DISCLAIMER: Hospital Central and its characters are the property of Telecino. No infringement intended.
ARCHIVING: Only with the permission of the author.
SPOILERS: Series 9 & 11.
Maca drops down onto the hard, plastic seat. Her back complains at the discomfort but she blocks out the sensation, just as she had everything since Vilches' emotionless declaration of death. It was an attempt at self preservation; his tone, her retreat, two symptoms of their shared remorse. Another dead patient. Another dead child.
Tears scratch the back of Maca's eyes but she refuses to let them fall. It wasn't the appearance of weakness that she fought, but the real sense of losing herself in despair. With Jaime she'd allowed herself to wallow in self doubt and recriminations and almost lost Esther as a result. She'd learnt since then. Learnt to let go of the pain, or at least hide it better, where no one else could see and judge.
She would not cry for little Maria, but a tiny part of her heart would forever weep for the life the young girl had been denied. For all her training and passion, she just hadn't been strong enough to wrestle Maria's life away from God's hungry clutches, and the worse part was, that in a week or a month or a year, there'd be another Maria or Jaime, each begging for her help and signalling her failure.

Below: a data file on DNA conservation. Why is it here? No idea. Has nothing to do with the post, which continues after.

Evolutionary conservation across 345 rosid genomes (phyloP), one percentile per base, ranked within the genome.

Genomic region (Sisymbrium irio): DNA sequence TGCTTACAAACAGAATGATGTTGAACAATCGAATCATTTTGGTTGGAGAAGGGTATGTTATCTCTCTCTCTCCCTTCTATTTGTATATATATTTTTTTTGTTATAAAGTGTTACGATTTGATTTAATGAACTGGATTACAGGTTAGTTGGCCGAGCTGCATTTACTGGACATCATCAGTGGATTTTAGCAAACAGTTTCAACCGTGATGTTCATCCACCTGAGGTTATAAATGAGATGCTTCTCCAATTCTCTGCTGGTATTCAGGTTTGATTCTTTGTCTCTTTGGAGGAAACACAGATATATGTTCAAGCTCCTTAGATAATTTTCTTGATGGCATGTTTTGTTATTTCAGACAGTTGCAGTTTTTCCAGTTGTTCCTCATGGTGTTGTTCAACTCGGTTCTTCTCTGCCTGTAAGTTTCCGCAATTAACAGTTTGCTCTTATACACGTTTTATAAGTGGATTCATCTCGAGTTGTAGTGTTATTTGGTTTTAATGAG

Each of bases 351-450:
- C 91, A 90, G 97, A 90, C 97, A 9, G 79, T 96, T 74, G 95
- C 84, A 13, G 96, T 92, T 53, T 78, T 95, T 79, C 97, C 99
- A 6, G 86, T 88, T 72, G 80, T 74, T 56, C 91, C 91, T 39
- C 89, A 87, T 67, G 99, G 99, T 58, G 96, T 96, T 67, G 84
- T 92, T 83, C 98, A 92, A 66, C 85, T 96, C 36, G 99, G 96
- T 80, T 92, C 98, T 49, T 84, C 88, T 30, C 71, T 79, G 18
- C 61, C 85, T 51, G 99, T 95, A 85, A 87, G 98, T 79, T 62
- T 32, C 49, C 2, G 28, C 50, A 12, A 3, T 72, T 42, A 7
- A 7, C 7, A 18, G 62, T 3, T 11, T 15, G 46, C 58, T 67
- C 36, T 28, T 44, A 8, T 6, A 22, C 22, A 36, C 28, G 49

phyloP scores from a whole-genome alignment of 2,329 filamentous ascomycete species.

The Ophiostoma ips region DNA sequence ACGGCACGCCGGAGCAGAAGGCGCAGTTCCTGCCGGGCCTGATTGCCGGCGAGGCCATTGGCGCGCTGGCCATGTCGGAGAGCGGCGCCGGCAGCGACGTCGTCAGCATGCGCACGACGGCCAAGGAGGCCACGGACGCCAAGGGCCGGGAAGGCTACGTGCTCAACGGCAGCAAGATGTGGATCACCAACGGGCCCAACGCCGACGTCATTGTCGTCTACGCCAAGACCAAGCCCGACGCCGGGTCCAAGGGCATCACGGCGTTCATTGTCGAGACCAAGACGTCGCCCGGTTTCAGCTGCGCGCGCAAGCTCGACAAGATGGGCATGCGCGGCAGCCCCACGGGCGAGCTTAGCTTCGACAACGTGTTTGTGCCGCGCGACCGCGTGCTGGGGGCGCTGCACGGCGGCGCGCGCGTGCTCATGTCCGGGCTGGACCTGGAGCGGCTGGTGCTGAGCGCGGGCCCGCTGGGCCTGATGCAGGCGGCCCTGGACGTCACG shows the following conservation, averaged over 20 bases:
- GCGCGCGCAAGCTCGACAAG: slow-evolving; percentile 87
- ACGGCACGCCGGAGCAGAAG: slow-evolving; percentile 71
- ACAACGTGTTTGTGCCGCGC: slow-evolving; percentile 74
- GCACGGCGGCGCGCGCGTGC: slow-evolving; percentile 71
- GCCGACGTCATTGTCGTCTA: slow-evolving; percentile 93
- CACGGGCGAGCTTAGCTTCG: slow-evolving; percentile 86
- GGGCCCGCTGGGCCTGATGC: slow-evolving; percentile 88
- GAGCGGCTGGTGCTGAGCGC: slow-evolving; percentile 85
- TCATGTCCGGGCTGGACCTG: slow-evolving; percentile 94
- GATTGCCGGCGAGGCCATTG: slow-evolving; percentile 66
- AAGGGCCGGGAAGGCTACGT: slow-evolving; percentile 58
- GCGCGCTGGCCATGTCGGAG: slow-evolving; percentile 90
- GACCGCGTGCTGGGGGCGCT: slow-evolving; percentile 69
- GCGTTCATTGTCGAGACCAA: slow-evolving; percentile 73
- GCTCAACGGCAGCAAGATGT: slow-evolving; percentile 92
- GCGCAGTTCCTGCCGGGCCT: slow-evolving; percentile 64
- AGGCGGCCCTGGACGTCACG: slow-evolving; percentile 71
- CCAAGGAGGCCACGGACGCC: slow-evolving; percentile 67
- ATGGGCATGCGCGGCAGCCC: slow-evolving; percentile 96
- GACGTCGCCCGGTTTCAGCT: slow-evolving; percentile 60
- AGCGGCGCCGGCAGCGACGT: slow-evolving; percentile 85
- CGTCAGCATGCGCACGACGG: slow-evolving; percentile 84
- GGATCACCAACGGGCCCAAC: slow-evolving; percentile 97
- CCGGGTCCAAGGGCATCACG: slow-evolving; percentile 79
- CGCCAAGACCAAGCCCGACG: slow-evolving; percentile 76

A false smile greets Esther's arrival, but it is soon consumed by the tiniest glint of genuine affection that rapidly transforms into welcome. The darkness does not recede but, suddenly, there is comfort in her pain and Maca reaches out with blind need to take Esther into her arms. It is only then that a tear escapes its confinement and is absorbed by her lover's skin; the pain leeching away to be slowly replaced by hope.
Esther lays a hand on Maca's belly, the ripe evidence of their future fits snugly against her palm, the life within suddenly fragile. It is a moment of fear and thankfulness. Joy and terror. The fate of their child measured against the fates of those gone before. Esther shivers and, in that moment, Maca is free from her pain. Her smile is reassuring as her hand rests gently atop Esther's, their fingers entwined and cradling their child.
"We will keep him safe."
Maca's declaration holds only truth. God may have won the battle for Maria but she'd call on the devil himself to keep their son from harm. Their boy would grow and live the life that had been denied to so many; his joys and triumphs the only apology she could make to those other lost souls.
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